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The third piece of the night was by 2016 Singapore Literature Prize Winner and poet Cyril Wong. Titled Disassembly, Cyril looked almost emaciated and small in the white room, dressed in a white t-shirt and white pants. But behind his thin frame lay a powerful voice. Drawing on his past as a ‘renegade countertenor’, Disassembly reflected on the nature of the voice. Taking the form of a German lieder, where poetry is set to classical music, Cyril spoke a little about his voice, before playing it back. Putting on a white blindfold, he harmonized with the recording of his own singing for a while before breaking free of that, his voice growing louder and louder as he repeated the same few words. A powerful, reflective piece of work, the performance even left some attendees in tears, perhaps due to how the performance partially discussed the condition of the struggling artist, alongside an entire bed of other issues, and was a deeply serious final piece to end off the night.

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Before leaving the area, there were still two more segments to Running with Strippers. Audiences were invited to enter a room containing Zul Mahmod’s Marching On, a working consisting 16 solenoids fastened by scaffolding that rhythmically hit the scaffolding via electromagnets. Creating a sound not unlike the regular beat of military marches, the work sought to offer a critique on the repetitive, rhythmic nature of life in Singapore, but to no visible end, an oddly depressing piece about the futility of work, emphasised by the dim, almost dread-inducing red lighting in the room. Finally, C.O.P. returned and ended off the night with a one hour improv version of their previous performance, done to a live set by Singapore sound artist Intriguant.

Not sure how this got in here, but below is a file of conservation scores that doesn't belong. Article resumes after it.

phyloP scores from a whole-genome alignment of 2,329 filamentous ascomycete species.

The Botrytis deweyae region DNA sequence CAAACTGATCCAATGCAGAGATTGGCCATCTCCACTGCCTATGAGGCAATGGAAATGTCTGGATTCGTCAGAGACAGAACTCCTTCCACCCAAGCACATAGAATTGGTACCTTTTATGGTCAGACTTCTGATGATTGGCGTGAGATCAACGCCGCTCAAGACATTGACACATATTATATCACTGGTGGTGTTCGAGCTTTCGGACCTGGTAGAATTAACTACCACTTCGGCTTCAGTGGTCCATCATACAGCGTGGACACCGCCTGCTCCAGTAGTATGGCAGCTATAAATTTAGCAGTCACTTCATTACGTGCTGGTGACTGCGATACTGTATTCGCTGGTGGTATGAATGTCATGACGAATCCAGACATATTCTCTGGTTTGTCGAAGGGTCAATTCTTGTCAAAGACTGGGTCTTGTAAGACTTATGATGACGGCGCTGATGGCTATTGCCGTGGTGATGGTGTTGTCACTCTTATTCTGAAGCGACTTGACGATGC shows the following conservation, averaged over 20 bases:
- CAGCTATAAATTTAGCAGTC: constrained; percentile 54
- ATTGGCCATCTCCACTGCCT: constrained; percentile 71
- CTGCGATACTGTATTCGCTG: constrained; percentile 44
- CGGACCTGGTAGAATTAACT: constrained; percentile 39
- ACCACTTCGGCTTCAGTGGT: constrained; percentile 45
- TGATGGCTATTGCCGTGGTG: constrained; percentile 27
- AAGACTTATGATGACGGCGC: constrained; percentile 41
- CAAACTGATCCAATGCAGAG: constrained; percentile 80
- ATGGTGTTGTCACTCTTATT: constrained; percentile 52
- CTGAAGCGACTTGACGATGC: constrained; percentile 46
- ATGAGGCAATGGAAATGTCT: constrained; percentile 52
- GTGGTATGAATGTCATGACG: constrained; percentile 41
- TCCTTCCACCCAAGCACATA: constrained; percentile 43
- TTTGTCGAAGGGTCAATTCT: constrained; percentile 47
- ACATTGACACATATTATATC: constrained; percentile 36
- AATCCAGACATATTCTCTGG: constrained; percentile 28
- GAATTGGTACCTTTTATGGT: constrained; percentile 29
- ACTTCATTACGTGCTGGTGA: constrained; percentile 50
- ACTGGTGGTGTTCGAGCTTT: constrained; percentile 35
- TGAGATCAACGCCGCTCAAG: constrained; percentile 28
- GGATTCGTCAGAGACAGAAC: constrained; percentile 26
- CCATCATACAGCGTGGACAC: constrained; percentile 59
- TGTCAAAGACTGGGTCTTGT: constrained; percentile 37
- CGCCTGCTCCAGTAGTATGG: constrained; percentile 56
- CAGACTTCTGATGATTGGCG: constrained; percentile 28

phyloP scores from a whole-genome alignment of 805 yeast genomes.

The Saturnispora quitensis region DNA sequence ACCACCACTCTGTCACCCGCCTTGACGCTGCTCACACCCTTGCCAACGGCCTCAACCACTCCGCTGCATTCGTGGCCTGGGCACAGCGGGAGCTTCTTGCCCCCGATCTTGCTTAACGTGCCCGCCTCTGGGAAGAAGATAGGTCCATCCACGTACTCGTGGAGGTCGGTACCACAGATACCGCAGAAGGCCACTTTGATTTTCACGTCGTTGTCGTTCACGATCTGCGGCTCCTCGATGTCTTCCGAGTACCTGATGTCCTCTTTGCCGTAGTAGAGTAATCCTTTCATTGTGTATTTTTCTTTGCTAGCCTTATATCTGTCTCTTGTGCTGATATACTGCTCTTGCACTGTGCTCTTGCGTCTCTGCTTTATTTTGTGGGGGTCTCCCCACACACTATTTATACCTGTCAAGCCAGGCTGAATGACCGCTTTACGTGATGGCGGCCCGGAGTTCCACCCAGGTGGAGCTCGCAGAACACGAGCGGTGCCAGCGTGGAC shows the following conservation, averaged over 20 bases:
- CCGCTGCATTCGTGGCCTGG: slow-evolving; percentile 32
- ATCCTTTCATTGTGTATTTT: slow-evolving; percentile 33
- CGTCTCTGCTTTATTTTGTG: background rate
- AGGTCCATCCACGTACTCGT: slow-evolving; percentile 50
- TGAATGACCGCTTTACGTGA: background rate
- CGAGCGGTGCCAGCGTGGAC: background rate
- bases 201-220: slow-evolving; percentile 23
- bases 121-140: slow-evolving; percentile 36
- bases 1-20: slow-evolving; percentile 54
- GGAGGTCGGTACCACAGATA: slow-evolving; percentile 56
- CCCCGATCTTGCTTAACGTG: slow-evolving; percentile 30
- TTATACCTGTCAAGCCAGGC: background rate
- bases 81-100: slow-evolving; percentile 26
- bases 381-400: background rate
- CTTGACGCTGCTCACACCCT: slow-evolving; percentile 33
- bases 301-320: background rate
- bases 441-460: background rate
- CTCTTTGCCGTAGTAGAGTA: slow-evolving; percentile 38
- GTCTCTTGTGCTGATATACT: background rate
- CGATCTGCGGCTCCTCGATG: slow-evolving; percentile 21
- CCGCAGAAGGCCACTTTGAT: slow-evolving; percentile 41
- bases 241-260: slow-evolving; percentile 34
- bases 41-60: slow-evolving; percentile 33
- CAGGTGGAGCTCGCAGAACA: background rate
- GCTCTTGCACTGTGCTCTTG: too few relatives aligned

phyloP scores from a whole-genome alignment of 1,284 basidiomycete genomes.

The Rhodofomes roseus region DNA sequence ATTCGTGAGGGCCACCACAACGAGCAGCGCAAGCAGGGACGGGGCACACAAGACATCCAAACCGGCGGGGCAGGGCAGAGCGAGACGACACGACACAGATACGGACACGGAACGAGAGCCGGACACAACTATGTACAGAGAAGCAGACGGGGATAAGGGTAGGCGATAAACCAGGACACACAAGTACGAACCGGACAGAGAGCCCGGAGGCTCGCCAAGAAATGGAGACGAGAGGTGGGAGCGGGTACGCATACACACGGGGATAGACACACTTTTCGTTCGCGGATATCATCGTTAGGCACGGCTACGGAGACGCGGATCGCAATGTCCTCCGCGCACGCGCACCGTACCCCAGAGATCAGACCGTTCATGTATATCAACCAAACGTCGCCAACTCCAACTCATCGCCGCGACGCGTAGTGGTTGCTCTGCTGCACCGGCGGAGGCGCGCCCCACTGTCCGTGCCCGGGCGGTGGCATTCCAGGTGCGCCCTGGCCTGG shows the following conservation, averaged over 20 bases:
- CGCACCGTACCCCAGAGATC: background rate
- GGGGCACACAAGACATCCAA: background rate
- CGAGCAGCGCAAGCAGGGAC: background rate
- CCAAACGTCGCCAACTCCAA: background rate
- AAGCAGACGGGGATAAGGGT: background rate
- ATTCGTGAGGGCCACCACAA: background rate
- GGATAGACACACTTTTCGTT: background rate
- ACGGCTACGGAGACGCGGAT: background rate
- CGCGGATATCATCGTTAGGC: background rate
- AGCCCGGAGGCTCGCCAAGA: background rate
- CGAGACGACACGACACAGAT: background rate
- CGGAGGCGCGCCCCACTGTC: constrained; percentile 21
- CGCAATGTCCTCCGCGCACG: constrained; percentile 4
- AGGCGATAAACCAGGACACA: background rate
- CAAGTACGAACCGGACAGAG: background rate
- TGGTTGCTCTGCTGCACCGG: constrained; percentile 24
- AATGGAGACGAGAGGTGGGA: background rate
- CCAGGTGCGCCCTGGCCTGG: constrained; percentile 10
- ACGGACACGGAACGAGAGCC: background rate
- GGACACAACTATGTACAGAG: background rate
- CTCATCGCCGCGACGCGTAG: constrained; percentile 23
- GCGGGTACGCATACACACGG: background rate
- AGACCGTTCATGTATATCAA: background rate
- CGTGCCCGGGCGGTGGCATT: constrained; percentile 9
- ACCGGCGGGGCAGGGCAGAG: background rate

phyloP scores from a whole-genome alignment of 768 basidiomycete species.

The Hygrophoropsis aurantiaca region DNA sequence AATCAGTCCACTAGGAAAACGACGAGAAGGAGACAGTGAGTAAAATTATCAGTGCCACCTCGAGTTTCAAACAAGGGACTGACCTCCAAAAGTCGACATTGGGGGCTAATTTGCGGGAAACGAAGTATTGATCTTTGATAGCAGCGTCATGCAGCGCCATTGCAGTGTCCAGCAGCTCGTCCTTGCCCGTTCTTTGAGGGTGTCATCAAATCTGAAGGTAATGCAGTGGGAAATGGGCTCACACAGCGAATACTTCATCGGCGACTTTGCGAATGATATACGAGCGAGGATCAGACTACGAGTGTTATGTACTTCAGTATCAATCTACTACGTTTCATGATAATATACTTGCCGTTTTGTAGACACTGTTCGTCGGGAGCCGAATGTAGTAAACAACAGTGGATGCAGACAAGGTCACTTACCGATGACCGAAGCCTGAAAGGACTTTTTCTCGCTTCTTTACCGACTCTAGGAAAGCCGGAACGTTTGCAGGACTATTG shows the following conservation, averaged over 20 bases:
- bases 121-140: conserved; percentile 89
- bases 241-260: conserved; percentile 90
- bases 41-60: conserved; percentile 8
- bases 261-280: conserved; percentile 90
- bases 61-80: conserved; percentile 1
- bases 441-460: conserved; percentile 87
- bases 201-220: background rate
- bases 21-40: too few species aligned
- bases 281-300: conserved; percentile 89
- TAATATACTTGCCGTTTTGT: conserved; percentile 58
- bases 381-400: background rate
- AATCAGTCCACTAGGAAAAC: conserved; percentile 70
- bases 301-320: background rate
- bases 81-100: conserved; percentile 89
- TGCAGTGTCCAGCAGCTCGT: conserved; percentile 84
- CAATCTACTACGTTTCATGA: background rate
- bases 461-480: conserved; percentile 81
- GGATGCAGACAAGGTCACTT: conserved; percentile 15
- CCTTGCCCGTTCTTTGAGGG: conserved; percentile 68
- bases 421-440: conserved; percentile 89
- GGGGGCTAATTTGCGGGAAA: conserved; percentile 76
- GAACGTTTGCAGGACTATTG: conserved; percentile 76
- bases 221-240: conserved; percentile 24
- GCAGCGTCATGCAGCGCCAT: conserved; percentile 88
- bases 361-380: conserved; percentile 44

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Returning to reality after the bus came to bring us back was like we had stepped out of a wrinkle in time.Running with Strippers is the kind of show that you’d be hard pressed to find in Singapore’s current art landscape, and a rare opportunity to see artists come up with some of their most intimate and personal work in a casual setting. Running with Strippers feels almost like we had returned to a more raw form of art, where though imperfect, was able to bring out some truly primal emotions in audience members. There’s a refreshing freedom to the deeply personal art presented tonight, and buoyed by Cake’s impossible to forget visuals, was certainly an experience we’d be remembering for a long time.
 Performance attended 21/7/17
Running with Strippers is fully subscribed, but you can email admin@caketheatre.com to be put on the waiting list. Meeting point is the roundabout pickup point at the National Library before 730pm.